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Easy Car Care Tips

By: Erin Haywood0 comments

Looking for easy car care tips… for those of us who don’t know (or care to know) a thing about cars. Here are my simple tips for taking care of your car, even when cars just aren’t your thing.

When it comes to owning and maintaining a car, my track record ain’t great.

First, there was the white Ford Laser that my brother, at the wise old age of 21, I thought it would look better when spray-painted lime green. Surprise: it didn’t. Kermit, as this poor Laser came to be known, suffered an engine failure after I failed to top up its oil. Then, there was the 1982 Ford Falcon. Older than any of my friends’ cars, and reluctant to ever get moving, this old fella we dubbed ‘Gramps’. Sadly, Gramps missed out on his dirty thirties as I kept missing his services. Then, a few years ago, I got a flashy Nissan Pulsar. That died last year, just days after I ignored a funny smell coming from the air conditioner.

You’re probably wondering, why on earth take advice from someone responsible for the premature demise of not one, but three, functioning (if old or tragically coloured) cars? Well, I’ve just forked out hard-earned cash for a new one, and I will not be making the same mistakes. And I’m here to help you avoid them, too. Here are my simple car care tips for taking care of your car, even when cars just aren’t your thing.   

Tip #1: Ignorance is most definitely not bliss

When any part of your car starts to clunk, whine, squeak or squeal, it might be tempting to turn up Jay Z and pretend you heard nothing. Well, if your car is making noises, I have news for you, son, you got 99 problems… Seriously, when your car is trying to tell you something, listen. Noises usually indicate problems, and many problems can seriously damage your car, not to mention put your safety at risk.

So, car care tip one is simple: if you hear something off, book in to see your mechanic right away. Same goes for when you see, feel or smell something off, like warning lights, a pull to one side when you’re driving, or, yes, a funny smell from the air conditioner.

Note that if a warning light tells you your engine is overheating, you should stop driving immediately and call a tow truck. The longer you drive with an overheating engine, the more damage you will cause to it.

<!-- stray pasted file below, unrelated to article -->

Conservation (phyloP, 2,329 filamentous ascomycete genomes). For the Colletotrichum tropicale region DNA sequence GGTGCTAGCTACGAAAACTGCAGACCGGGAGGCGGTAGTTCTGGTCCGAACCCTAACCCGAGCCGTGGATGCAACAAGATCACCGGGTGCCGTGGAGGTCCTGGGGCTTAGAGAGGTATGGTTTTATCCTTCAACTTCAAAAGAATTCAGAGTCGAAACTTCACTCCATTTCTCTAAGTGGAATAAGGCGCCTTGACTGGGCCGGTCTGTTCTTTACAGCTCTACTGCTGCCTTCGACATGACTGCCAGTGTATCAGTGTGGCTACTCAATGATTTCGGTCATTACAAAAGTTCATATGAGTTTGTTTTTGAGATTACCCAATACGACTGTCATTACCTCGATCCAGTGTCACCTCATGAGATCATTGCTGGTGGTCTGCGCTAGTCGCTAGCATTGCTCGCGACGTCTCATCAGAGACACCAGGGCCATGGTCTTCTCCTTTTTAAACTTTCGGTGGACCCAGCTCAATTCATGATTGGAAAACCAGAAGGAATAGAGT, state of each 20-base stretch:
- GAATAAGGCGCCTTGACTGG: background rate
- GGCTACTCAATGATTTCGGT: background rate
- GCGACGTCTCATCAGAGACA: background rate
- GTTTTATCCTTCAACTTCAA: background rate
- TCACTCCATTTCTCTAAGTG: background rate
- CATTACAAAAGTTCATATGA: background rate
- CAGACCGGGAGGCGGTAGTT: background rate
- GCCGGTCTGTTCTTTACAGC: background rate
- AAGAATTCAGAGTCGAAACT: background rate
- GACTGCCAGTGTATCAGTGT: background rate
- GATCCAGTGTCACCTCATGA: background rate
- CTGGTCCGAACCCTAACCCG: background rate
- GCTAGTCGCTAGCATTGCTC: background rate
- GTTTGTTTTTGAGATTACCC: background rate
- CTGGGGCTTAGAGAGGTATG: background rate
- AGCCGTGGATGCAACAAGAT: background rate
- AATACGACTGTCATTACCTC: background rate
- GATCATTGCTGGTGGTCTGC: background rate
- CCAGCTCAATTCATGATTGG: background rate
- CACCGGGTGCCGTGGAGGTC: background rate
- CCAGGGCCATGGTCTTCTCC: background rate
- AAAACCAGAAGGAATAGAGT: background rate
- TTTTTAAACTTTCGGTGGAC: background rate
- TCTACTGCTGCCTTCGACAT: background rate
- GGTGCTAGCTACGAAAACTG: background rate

Tip #2: Check your tyre pressure regularly

Driving with flatter tyres can lead to a host of costly mechanical problems. Keeping your tyres inflated to the right pressure ensures better handling, plus it’s safer and more fuel-efficient.

The good news is if you can navigate to a petrol station just fine, you can easily keep your tyres in good nick, too. Most petrol stations will have a self-service air compressor you can use for free. An air compressor looks a bit like a post box with a hose attached. Somewhere on the compressor should specify ‘Air’. If all you see is ‘POST’, then you’ve likely found an actual post box.

On the air compressor, you’ll have the option to select your PSI. PSI is a unit of pressure, and the recommended PSI varies from car to car. You can find your own car’s recommended PSI on a label inside one of the front doors. Usually, it’s between 30 and 32 PSI. Once you know your PSI, set the compressor to that PSI, remove the valve caps from your tyres, and attach the hose. Try to do this when you refuel, at least once every two weeks.

Tip #3: Check your oil regularly

Motor oil keeps your car’s engine running smoothly and prevents it from overheating. Running your car without oil is extremely damaging and often will result in you very quickly having no car (refer to my experiences above).

That’s why it’s important you get into the habit of checking your oil regularly. Fortunately, it’s simple to do. After you turn your car’s engine off, let it cool for five minutes or so. Make sure you’ve parked on level ground. Then, pop the hood, and locate your engine’s ‘dipstick’. (A quick Google search will show you what they look like.) Pull the dipstick out, wipe it clean with a paper towel, and put it back in again. Now, you’re ready to measure the oil level. Pull the dipstick back out again and note where the oil reaches on the dipstick; it’ll be marked to indicate proper levels.

Cars do consume a bit of oil, so if you’re needing to top up your oil every now and then, it’s usually nothing to worry about. However, if you find you’re topping up frequently, our car tip here is that it’s probably time to get your car checked for external or internal leaks. Remember that cars should never leak oil, if there is oil on the ground in the garage, get it checked.

Tip #4: Get your car serviced regularly

One of the best ways to ensure a well-maintained car is through having a professional regularly service it for you. At least twice a year or more regular if driving high kilometres ( more than 20 000km/year). This shouldn’t replace the above car care tips, though, but simply add to them.

Routine car servicing ensures your car receives a complete and regular health check-up, where a mechanic can assess and manage the many aspects that you, and many people, don’t have the skills, knowledge, or equipment to take care of. As with your own health, preventative measures are always better than a cure.

To help with maintenance costs and save you money, Alpha Finance has a range of service providers that can save you money. From tires to servicing we have partners that can help ease your servicing requirements. Talk to us today to find out more about these car care tips.

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